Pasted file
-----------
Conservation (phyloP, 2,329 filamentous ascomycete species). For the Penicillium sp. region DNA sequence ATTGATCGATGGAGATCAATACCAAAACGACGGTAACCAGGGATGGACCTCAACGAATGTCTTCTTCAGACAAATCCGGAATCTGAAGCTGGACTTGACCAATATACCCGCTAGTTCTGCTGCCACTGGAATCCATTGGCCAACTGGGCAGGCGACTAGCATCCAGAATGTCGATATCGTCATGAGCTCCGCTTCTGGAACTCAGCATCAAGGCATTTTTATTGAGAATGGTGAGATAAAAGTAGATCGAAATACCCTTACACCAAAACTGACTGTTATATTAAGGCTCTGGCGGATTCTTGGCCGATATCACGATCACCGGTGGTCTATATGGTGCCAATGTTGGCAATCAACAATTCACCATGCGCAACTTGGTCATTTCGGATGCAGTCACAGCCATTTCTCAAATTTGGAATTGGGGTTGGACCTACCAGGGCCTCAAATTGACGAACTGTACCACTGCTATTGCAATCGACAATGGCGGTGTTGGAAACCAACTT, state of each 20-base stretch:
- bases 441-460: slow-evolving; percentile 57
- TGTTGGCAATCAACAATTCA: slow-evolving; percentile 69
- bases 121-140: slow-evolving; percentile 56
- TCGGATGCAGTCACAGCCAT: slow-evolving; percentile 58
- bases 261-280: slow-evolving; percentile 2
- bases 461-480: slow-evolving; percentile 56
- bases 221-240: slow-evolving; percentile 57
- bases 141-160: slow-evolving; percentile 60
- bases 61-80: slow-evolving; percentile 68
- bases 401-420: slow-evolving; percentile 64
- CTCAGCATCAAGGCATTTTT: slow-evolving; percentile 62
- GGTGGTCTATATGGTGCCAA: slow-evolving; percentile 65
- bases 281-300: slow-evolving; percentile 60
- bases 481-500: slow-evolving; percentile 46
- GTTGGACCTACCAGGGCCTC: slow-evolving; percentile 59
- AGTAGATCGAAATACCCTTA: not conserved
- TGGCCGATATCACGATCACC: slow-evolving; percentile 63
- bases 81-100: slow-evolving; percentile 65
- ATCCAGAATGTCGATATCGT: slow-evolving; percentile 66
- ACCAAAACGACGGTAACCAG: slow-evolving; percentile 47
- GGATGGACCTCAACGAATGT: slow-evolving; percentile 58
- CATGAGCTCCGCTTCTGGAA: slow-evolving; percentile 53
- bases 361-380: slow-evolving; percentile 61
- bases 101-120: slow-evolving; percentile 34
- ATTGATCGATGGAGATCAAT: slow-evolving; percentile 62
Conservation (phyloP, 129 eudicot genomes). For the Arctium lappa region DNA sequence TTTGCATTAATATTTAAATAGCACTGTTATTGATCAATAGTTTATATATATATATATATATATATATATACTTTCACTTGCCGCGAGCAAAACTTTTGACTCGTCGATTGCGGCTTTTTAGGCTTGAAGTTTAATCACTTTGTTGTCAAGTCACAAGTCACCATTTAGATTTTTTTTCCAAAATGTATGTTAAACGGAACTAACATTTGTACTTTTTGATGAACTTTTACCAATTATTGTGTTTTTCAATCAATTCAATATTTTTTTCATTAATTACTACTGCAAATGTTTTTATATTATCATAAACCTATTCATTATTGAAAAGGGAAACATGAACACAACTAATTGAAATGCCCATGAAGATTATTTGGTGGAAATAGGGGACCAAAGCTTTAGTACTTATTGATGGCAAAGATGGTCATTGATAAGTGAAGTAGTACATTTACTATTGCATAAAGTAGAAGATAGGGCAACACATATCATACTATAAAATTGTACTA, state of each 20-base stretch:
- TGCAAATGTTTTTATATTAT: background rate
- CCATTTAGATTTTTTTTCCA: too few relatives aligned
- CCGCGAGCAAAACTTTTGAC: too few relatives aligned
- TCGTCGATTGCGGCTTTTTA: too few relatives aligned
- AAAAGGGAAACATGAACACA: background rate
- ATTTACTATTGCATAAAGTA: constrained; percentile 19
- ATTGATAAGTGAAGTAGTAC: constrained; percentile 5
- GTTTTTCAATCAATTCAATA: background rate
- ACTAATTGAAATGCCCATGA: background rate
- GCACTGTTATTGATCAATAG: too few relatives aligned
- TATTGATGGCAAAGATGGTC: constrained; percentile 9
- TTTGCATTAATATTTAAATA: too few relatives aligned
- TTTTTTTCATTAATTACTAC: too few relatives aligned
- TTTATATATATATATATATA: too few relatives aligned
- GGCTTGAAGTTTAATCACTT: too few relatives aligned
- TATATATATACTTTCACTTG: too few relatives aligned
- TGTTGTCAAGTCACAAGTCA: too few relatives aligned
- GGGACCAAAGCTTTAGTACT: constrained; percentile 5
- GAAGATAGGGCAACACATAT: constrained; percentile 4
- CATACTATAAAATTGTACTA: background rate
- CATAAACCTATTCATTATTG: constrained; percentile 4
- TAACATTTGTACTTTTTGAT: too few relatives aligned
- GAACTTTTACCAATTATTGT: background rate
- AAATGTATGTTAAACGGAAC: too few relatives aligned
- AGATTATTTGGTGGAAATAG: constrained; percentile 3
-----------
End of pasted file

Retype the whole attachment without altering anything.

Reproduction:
Conservation (phyloP, 2,329 filamentous ascomycete species). For the Penicillium sp. region DNA sequence ATTGATCGATGGAGATCAATACCAAAACGACGGTAACCAGGGATGGACCTCAACGAATGTCTTCTTCAGACAAATCCGGAATCTGAAGCTGGACTTGACCAATATACCCGCTAGTTCTGCTGCCACTGGAATCCATTGGCCAACTGGGCAGGCGACTAGCATCCAGAATGTCGATATCGTCATGAGCTCCGCTTCTGGAACTCAGCATCAAGGCATTTTTATTGAGAATGGTGAGATAAAAGTAGATCGAAATACCCTTACACCAAAACTGACTGTTATATTAAGGCTCTGGCGGATTCTTGGCCGATATCACGATCACCGGTGGTCTATATGGTGCCAATGTTGGCAATCAACAATTCACCATGCGCAACTTGGTCATTTCGGATGCAGTCACAGCCATTTCTCAAATTTGGAATTGGGGTTGGACCTACCAGGGCCTCAAATTGACGAACTGTACCACTGCTATTGCAATCGACAATGGCGGTGTTGGAAACCAACTT, state of each 20-base stretch:
- bases 441-460: slow-evolving; percentile 57
- TGTTGGCAATCAACAATTCA: slow-evolving; percentile 69
- bases 121-140: slow-evolving; percentile 56
- TCGGATGCAGTCACAGCCAT: slow-evolving; percentile 58
- bases 261-280: slow-evolving; percentile 2
- bases 461-480: slow-evolving; percentile 56
- bases 221-240: slow-evolving; percentile 57
- bases 141-160: slow-evolving; percentile 60
- bases 61-80: slow-evolving; percentile 68
- bases 401-420: slow-evolving; percentile 64
- CTCAGCATCAAGGCATTTTT: slow-evolving; percentile 62
- GGTGGTCTATATGGTGCCAA: slow-evolving; percentile 65
- bases 281-300: slow-evolving; percentile 60
- bases 481-500: slow-evolving; percentile 46
- GTTGGACCTACCAGGGCCTC: slow-evolving; percentile 59
- AGTAGATCGAAATACCCTTA: not conserved
- TGGCCGATATCACGATCACC: slow-evolving; percentile 63
- bases 81-100: slow-evolving; percentile 65
- ATCCAGAATGTCGATATCGT: slow-evolving; percentile 66
- ACCAAAACGACGGTAACCAG: slow-evolving; percentile 47
- GGATGGACCTCAACGAATGT: slow-evolving; percentile 58
- CATGAGCTCCGCTTCTGGAA: slow-evolving; percentile 53
- bases 361-380: slow-evolving; percentile 61
- bases 101-120: slow-evolving; percentile 34
- ATTGATCGATGGAGATCAAT: slow-evolving; percentile 62
Conservation (phyloP, 129 eudicot genomes). For the Arctium lappa region DNA sequence TTTGCATTAATATTTAAATAGCACTGTTATTGATCAATAGTTTATATATATATATATATATATATATATACTTTCACTTGCCGCGAGCAAAACTTTTGACTCGTCGATTGCGGCTTTTTAGGCTTGAAGTTTAATCACTTTGTTGTCAAGTCACAAGTCACCATTTAGATTTTTTTTCCAAAATGTATGTTAAACGGAACTAACATTTGTACTTTTTGATGAACTTTTACCAATTATTGTGTTTTTCAATCAATTCAATATTTTTTTCATTAATTACTACTGCAAATGTTTTTATATTATCATAAACCTATTCATTATTGAAAAGGGAAACATGAACACAACTAATTGAAATGCCCATGAAGATTATTTGGTGGAAATAGGGGACCAAAGCTTTAGTACTTATTGATGGCAAAGATGGTCATTGATAAGTGAAGTAGTACATTTACTATTGCATAAAGTAGAAGATAGGGCAACACATATCATACTATAAAATTGTACTA, state of each 20-base stretch:
- TGCAAATGTTTTTATATTAT: background rate
- CCATTTAGATTTTTTTTCCA: too few relatives aligned
- CCGCGAGCAAAACTTTTGAC: too few relatives aligned
- TCGTCGATTGCGGCTTTTTA: too few relatives aligned
- AAAAGGGAAACATGAACACA: background rate
- ATTTACTATTGCATAAAGTA: constrained; percentile 19
- ATTGATAAGTGAAGTAGTAC: constrained; percentile 5
- GTTTTTCAATCAATTCAATA: background rate
- ACTAATTGAAATGCCCATGA: background rate
- GCACTGTTATTGATCAATAG: too few relatives aligned
- TATTGATGGCAAAGATGGTC: constrained; percentile 9
- TTTGCATTAATATTTAAATA: too few relatives aligned
- TTTTTTTCATTAATTACTAC: too few relatives aligned
- TTTATATATATATATATATA: too few relatives aligned
- GGCTTGAAGTTTAATCACTT: too few relatives aligned
- TATATATATACTTTCACTTG: too few relatives aligned
- TGTTGTCAAGTCACAAGTCA: too few relatives aligned
- GGGACCAAAGCTTTAGTACT: constrained; percentile 5
- GAAGATAGGGCAACACATAT: constrained; percentile 4
- CATACTATAAAATTGTACTA: background rate
- CATAAACCTATTCATTATTG: constrained; percentile 4
- TAACATTTGTACTTTTTGAT: too few relatives aligned
- GAACTTTTACCAATTATTGT: background rate
- AAATGTATGTTAAACGGAAC: too few relatives aligned
- AGATTATTTGGTGGAAATAG: constrained; percentile 3